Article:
Suggested Meaning:mouth of the ford
Blaeu Coila (1654):No Entry
OS Name Books (1855-57):Fordmouth
Location:Ordnance Survey (1892-1960)
Fordmouth on the right (Photo Robert Guthrie)

Fordmouth cottage sits on a ridge overlooking the River Nith and the Nith Bridge that ultimately made the original ford across the Nith near this place redundant.

Fordmouth overlooking the River Nith and Nith Bridge (Photo Robert Guthrie)

The earliest reference to Fordmouth, uncovered this far, is found in 1670 in the Will and Testament of Thomas Fleming. While, in the Old Parish Records (1706-1854) the following baptism records associated with the same family are found, which suggest Boig Rig as a local alternative name for Fordmouth.

1708 June 27 Janet daughter to James Park and Margaret Crosbie, in Fordmouth

1711 December 23 Margaret daughter to James Park and Margaret Crosbie in Boig Rig

Old Parish Records of New Cumnock

The property of Fordmouth was part of the lands of North Boig, the farm of which was situated on the opposite side of the Boig Road shown below. The relief on the map also shows that Fordmouth sits on a ridge that runs parallel with the road and appears to have been known locally as Boig Rig.

Map 1: Fordmouth (OS 1895) | Reproduced with the permission of The National Library of Scotland

Twenty years later James McDerment & Sons produced a series of turnpike and parish roads maps for the parishes of central Ayrshire, including New Cumnock. One of the parish roads from South Boig to Benston Toll at the parish boundary and crosses the River Nith just beyond ‘Fordsmouth‘.

Map 2: Fordsmouth (McDerment 1852) | Reproduced with the permission of the National Library of Scotland

This road must have forded the river at this time since it would be 1879 before the Ayr Road Trust discussed the building of a bridge here [1] . William Campbell of Dalhanna, road surveyor challenged the decision to build a wooden-bridge [2].

“A bridge there is much-needed, and I merely wished to say that if, instead of erecting a wooden foot-bridge, a grant from the bridge funds had been applied for to build a bridge with stone abutments and iron girders and of a width suitable for the traffic of district, three-fifths of the cost might have been obtained, and the proprietors benefited would no doubt have contributed handsomely.”

The Ayrshire Advertiser, or West Country and Galloway Journal, November 27, 1879

William Campbell was the son of the late James Campbell of Dalhanna, Road Surveyor who had been the driving force in having a three arch stone bridge built in 1863 over the River Nith in the heart of the town. It would appear William was the driving force to having a stone bridge built at Fordmouth.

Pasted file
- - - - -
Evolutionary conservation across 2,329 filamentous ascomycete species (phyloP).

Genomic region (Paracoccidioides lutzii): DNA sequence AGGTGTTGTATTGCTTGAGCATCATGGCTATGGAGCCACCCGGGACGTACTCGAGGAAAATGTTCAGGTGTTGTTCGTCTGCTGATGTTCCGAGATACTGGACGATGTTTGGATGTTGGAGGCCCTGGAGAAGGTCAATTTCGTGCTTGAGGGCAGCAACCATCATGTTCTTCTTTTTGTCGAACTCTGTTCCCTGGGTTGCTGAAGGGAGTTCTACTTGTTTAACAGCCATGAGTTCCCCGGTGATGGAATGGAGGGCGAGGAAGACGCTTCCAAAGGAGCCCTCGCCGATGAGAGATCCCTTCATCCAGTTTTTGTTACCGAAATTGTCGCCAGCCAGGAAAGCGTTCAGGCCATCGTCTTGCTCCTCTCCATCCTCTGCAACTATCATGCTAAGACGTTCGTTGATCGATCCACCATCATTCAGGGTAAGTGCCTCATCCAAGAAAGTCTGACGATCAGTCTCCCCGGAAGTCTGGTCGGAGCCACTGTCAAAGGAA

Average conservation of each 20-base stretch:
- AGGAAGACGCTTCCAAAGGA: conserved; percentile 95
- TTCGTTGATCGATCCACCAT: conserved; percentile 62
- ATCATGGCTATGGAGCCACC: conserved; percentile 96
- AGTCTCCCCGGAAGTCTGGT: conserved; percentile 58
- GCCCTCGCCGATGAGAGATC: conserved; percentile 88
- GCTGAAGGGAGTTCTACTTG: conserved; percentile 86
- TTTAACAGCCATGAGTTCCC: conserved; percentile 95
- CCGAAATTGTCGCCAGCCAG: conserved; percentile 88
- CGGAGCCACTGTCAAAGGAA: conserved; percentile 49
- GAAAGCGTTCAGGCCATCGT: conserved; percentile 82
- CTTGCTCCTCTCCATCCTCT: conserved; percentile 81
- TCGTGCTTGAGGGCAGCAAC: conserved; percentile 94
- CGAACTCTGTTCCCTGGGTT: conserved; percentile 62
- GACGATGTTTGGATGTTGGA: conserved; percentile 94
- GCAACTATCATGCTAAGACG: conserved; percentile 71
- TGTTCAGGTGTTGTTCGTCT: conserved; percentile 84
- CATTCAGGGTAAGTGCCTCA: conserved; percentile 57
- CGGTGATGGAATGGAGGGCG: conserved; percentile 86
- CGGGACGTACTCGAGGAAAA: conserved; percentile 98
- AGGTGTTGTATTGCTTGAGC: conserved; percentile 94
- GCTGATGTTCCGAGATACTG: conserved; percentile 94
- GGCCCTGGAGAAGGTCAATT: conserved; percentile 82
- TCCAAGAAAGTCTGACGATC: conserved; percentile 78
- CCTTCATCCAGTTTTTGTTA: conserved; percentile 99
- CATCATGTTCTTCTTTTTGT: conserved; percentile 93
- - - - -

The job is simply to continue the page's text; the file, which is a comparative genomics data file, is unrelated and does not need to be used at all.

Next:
Map 3 : Fordmouth and Nith Bridge (OS 1895)| Reproduced with the permission of the National Library of Scotland

Fordmouth now Waterside

Armstrong’s Map of Ayrhsire (1775) shows another Fordmouth just upstream from the bridge over the River Nith on the Kilmarnock-Dumfries road.

Map 4: Fordmouth ( Armstrong 1775) | Reproduced with the permission of the Natonal Library of Scotland

It later appears on John Thomson’s Map (1828/1832) which helps to identify the property as the forerunner to Waterside farm. Chris Rollie in ‘Robert Burns and New Cumnock notes that prior to the bridge being built, ‘the road crossed the Nith as the Nith-ford and immediately turned west towards Fordmouth (later Waterside, and now a ruin

Map 5: Fordmouth (Thomson 1832) | Reproduced with the permission with The National Library of Scotland


[1] British Newspaper Archive |The Glasgow Herald, November 15, 1879
[2] British Newspaper Archive |The Ayrshire Advertiser, or West Country and Galloway Journal, November 27, 1879
[3] Chris Rollie, Robert Burns & New Cumnock (1996)
Reproduced with the Permission of the National Library of Scotland
Map 1: Ordnance Survey, One-inch to the mile maps of Scotland, 2nd Edition – 1885-1900 (1895) | Fordmouth
Map 2: James McDerment & Sons Map of the turnpike & parish roads … [for parishes in central Ayrshire] New Cumnock (1852) | Fordmouth
Map 3: Ordnance Survey Maps – 25 inch 2nd and later editions, Scotland, 1892-1949 (1895)| Fordmouth
Map 4: Armstrong’s Map of Ayrshire (1775) |Fordmouth
Map 5: John Thomson’s Atlas of Scotland, Northern Part of Ayrshire. Southern Part. (1832) |Fordmouth
Ordnance Survey Name Books & Cart Tax Rolls
By Permission of Scotland’s Places
Ayrshire OS Name Books (1855-57) Vol. 49| Fordmouth
Cart Tax Roll (1785-1798) , Vol. 12 | James Wilson (1791)
Scotland’s People
Old Parish Records, Births, Marriages, Deaths, Census Records, Valuations Rolls, Wills & Testaments
Glasgow Commissary Court CC9/7/37, Will and Testament | Thomas Fleming (1670)
Old Parish Records, Baptism | Janet Park (1708)
Old Parish Records, Baptism | Margaret Park (1711)